Friday, July 30, 2010

For the nightstand: weekend reading

(via Flickr: jj_pappas423)
In the interest of exercising brain cells this weekend, I offer this worth-reading list:

"Pressure Cooker Journalism" (Newspaper Death Watch): The pace of the online newsroom is leading some to worry about burnout. Blogger Paul Gillin links to the New York Times article about life in the fast lane at Politico in Washington, D.C., and talks about the use of traffic stats to keep the stories coming.

"Increased Worker Productivity Has Destroyed Millions of Jobs, and We Should Be Grateful" (Carpe Diem): Economics Professor Mark Perry posts charts on manufacturing output and jobs to argue that "Any time we can get more output with fewer workers ... it's a sure sign of economic progress and a rising standard of living." (Tell that to the nearly 15 million unemployed, half of whom have been out of work for six months or more. Their standard of living is not rising.)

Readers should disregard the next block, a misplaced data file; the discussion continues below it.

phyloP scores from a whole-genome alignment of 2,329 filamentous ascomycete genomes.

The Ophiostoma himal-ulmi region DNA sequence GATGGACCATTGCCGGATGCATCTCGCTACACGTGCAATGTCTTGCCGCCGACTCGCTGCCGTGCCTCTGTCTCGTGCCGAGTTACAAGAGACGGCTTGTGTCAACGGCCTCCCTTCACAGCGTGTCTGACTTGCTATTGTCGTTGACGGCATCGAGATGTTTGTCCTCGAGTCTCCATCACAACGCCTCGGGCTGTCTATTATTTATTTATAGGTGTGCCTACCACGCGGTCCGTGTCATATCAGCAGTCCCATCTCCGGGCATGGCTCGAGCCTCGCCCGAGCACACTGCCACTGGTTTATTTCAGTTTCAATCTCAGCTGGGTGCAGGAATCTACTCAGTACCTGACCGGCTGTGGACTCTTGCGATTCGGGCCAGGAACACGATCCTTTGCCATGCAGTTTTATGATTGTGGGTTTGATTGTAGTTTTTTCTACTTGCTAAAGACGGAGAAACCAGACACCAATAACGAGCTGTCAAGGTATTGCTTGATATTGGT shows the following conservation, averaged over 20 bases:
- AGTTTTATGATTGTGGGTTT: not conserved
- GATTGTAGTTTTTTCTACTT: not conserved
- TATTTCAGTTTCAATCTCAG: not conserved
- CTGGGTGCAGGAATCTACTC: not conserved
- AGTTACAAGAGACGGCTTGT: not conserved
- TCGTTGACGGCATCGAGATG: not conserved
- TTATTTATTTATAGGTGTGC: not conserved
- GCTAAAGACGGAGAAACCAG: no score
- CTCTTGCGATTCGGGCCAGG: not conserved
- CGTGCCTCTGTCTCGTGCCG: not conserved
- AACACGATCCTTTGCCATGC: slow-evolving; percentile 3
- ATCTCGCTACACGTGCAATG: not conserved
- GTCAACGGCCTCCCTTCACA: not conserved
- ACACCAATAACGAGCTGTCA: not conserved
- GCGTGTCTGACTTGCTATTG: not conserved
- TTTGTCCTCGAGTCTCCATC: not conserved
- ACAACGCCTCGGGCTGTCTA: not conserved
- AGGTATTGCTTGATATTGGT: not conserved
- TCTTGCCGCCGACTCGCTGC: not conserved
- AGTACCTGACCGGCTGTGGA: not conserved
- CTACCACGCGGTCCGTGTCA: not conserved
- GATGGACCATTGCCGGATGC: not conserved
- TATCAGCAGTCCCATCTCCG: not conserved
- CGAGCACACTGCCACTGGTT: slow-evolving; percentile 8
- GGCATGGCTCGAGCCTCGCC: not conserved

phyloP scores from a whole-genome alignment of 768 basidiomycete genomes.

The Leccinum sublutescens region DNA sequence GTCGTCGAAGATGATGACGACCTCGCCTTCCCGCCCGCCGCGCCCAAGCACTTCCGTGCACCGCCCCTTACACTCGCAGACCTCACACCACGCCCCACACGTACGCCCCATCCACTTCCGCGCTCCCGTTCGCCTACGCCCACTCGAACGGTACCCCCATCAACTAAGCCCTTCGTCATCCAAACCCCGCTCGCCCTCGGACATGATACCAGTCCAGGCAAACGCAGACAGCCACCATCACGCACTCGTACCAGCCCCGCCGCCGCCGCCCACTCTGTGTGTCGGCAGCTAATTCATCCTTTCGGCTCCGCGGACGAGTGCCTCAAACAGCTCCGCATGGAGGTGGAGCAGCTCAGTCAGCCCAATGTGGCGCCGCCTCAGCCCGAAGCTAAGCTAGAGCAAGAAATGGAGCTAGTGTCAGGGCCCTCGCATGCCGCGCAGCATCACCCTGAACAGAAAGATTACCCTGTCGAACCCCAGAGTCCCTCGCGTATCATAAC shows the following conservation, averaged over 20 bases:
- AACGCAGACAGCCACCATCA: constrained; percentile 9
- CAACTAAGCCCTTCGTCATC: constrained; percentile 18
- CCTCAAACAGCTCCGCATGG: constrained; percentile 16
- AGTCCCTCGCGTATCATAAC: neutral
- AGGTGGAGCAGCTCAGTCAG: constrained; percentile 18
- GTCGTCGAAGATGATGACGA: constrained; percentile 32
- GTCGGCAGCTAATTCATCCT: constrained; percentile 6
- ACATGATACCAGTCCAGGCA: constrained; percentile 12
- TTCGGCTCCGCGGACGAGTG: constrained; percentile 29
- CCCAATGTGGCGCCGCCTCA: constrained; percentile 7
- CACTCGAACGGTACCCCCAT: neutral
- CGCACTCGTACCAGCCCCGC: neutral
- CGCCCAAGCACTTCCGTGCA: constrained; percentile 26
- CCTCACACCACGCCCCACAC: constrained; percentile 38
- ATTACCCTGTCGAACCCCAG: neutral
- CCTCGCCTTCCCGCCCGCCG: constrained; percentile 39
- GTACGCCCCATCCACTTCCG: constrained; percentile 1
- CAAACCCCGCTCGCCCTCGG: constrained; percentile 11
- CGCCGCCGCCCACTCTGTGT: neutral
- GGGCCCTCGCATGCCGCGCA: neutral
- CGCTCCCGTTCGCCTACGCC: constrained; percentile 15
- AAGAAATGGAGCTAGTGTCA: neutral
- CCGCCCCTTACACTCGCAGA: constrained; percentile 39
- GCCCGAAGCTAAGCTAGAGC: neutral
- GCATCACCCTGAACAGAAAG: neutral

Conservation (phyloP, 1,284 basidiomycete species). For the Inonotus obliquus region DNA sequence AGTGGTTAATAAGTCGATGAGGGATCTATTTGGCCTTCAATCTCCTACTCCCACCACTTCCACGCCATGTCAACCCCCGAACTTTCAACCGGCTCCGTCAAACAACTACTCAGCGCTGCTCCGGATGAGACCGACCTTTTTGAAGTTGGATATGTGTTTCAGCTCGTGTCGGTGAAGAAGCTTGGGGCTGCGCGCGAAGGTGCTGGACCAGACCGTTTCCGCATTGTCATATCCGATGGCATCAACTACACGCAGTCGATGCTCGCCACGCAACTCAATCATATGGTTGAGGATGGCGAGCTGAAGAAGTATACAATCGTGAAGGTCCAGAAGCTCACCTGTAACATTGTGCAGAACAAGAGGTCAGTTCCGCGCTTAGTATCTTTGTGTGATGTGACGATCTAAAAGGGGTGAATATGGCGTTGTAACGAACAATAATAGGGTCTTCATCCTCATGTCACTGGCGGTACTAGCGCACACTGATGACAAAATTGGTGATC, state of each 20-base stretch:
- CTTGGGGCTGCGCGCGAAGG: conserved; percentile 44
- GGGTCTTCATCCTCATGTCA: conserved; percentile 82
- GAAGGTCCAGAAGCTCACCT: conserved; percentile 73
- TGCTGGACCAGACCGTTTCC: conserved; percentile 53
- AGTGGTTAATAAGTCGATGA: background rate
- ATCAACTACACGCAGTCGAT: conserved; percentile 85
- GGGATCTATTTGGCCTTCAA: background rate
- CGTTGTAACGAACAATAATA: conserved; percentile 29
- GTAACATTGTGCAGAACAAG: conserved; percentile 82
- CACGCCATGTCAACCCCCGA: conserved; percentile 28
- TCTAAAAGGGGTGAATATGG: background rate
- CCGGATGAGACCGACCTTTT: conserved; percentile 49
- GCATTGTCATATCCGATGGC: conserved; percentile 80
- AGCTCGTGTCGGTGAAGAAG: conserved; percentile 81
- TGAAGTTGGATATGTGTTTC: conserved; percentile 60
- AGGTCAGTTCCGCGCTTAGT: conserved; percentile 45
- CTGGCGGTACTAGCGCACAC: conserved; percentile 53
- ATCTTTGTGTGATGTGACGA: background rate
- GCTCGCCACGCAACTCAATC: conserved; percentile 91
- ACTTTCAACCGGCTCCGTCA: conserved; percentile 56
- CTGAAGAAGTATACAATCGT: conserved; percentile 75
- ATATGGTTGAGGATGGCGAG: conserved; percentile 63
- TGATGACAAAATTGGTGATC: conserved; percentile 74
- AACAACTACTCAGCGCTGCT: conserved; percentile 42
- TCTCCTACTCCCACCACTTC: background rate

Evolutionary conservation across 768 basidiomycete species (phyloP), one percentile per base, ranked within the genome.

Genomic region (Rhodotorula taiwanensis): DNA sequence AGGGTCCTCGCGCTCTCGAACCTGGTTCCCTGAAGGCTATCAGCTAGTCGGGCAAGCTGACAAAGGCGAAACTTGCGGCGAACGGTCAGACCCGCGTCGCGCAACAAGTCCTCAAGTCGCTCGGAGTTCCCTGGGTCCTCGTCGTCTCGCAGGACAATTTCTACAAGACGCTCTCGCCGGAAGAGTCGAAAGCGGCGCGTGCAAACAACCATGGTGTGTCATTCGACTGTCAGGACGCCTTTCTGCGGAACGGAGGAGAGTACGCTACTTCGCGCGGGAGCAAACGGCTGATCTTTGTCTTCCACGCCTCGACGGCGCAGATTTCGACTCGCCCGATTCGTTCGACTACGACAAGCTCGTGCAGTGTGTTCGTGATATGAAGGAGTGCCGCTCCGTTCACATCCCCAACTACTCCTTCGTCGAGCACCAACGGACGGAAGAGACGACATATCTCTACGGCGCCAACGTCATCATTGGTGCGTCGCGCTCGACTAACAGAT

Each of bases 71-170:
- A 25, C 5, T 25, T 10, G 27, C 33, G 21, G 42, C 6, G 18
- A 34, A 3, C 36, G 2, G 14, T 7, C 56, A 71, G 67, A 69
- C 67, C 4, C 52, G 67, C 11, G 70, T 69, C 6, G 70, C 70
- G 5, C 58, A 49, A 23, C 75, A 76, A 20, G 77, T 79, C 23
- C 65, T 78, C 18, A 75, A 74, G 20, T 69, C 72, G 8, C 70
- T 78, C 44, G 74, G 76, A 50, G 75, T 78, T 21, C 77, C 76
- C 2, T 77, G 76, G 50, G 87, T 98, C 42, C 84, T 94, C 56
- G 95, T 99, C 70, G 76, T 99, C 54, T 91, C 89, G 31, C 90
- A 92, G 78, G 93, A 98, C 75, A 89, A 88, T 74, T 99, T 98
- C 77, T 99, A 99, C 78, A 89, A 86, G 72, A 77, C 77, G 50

"The ‘Great Recession’ Earns Its Title" (Economix): Statistics bear out of use of the moniker, even if "great" at first seemed ill-advised.

"No Fed Plans to Give More Support, Bernanke Says" (New York Times): The Fed chairman sees the unemployment rate remaining above 7 percent through 2012, and said it would take “a significant amount of time” to gain back jobs lost in the recession.

And from the Fed's own mouth: "Current Economic Conditions," the so-called Beige Book (Google docs) assessment of the state of the local economy in the 12 Fed districts. Bottom line: the economy continues to improve, but at a s-l-o-w pace.

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